Maybe I’m becoming sentimental as middle age takes its grip, but when I recently learned that a cellar door outlet for a Granite Belt Winery has opened a few hundred metres from my childhood home, I couldn’t help but feel a wistful longing for a return to my childhood stomping ground – even if it meant a return to the misty cold winter of the Darling Downs!
While they may not officially be a Darling Downs producer, Preston Peak Wines grow their fruit on the Devil’s Elbow Vineyard at Wyberba on Stanthorpe’s Granite Belt but have a cellar door operation at Preston Boundary Road near Hodgson Vale, about 10 minutes south of Toowoomba.
The earliest memories of my childhood are from a time when my parents were teachers in Toowoomba and the hobby farmer in my old man necessitated that we live in a ramshackle old Queenslander on a semi-cleared 40 acre patch of dirt at Hodgson Vale, just outside of town. As I wandered across the paddocks as a 5 year old picking wild mushrooms, being chased by geese and fetching eggs from the rat infested hen house, I could never have imagined that 40 years later the family home would be a near neighbour to a stunning cellar door operation and state of the art function centre.
The Preston Peak Winery and function centre is the brainchild of Ashley Smith who was the brains trust behind the concept of having a cellar door operation just outside of Toowoomba but with a supporting vineyard in the Granite Belt set at an altitude of 860 metres. Although originally planted with Chardonnay grapes, Ashley these days experiments with a range of varietals and has been rewarded for his efforts with many medals and awards at prestigious wine shows.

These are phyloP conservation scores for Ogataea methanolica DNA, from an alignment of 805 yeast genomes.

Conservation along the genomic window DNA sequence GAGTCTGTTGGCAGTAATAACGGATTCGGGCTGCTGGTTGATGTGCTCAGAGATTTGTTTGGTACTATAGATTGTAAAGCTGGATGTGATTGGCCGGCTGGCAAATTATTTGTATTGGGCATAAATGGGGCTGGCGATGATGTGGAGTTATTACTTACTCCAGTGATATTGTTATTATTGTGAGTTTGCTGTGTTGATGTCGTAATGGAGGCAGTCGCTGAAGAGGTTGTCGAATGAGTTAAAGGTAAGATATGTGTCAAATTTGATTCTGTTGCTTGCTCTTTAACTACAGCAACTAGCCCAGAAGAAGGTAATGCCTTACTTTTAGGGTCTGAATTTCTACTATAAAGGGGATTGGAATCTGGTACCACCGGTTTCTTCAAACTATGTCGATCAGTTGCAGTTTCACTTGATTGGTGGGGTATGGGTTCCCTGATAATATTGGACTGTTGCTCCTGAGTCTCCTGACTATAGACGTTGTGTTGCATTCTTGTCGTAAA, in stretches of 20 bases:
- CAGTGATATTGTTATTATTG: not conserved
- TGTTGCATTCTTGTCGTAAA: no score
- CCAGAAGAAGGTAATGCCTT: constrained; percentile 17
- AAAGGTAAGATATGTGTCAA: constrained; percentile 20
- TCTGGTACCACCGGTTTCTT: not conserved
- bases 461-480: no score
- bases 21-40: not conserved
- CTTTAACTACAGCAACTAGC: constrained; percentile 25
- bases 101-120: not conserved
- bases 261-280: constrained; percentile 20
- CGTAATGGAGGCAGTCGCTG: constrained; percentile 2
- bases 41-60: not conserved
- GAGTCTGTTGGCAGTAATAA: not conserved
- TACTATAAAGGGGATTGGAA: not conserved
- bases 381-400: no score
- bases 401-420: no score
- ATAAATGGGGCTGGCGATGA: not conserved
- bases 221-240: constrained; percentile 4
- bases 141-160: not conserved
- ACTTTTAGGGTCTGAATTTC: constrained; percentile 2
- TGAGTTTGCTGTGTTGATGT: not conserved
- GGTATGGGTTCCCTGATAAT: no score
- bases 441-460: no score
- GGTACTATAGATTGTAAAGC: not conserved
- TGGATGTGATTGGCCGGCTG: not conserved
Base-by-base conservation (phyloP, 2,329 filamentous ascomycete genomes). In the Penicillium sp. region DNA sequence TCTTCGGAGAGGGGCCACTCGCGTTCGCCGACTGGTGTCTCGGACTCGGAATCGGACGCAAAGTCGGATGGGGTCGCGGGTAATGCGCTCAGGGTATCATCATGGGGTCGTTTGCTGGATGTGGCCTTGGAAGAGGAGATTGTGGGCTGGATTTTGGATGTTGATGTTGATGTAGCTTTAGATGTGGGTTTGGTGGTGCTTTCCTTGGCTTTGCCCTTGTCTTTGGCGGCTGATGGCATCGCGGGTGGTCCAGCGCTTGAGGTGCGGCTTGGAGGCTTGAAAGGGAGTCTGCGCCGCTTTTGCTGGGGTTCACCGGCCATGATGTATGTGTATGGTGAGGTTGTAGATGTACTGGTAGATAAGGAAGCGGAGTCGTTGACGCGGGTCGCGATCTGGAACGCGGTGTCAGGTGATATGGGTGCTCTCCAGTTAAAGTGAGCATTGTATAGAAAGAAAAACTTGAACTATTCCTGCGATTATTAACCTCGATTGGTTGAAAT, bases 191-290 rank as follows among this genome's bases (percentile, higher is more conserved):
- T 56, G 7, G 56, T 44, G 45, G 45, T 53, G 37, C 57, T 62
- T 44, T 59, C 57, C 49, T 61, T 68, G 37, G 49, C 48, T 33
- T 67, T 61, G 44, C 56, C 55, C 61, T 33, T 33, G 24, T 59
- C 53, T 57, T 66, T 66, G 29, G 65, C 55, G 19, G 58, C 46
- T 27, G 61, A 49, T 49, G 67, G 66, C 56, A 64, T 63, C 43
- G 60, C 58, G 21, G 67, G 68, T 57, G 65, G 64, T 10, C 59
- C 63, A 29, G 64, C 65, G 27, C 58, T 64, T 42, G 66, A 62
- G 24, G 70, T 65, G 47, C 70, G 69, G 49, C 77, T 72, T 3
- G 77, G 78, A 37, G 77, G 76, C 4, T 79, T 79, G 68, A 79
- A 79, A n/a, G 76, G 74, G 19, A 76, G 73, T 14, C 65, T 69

Preston Park Mourvedre Carmenere 2013
I have to admit that I had never heard of the winery until a friend recently returned from a wedding at the function centre with a bottle of the “Preston Park Mourvedre Carmenere 2013”, for me to try. Whilst naturally suspicious of any bottle of wine that ostensibly hails from the 4350 postcode, from the first sip I found myself double checking the label on the back of the bottle just to make sure that I wasn’t being deceived. This was a wine of integrity, charm and great structure!
Having poured myself a glass, the dark, dirty and almost dank colour told my taste buds they should expect something low in fruit and high in tannin, but that prediction couldn’t have been further from the truth. Although there were obvious savoury and tobacco characters on the nose, as soon as the glass touched the lips, a circus of blueberries, black currants and red plums entertained the taste buds whilst through the middle, the savoury nuances gave way to ribenaesque sweetness before some gentle acids and fine tannins gave structure and balance to the finish. It’s only a medium weight on the palate, but this has to be one of the very best Granite Belt wines I have had the pleasure of tasting. You certainly wont find a blend of Mouvedre and Camenere in any other winery in Australia!
The blend itself is unusual, if not remarkable. Mourvedre is a grape native to Rhone and Provence in South Eastern France whilst Carmenere was a Bordeaux native, before it was wiped out by Phylloxera and rediscovered flourishing in Chile where winemakers had mistaken it for Merlot.
But I will give the winemaker an A+ for creativity with this small batch production; it is a show stopper. If the rest of the Preston Peak range is half as good as the Mourvedre Carmenere, the side show might be enough of an incentive to make the trip to the home of the Carnival of Flowers.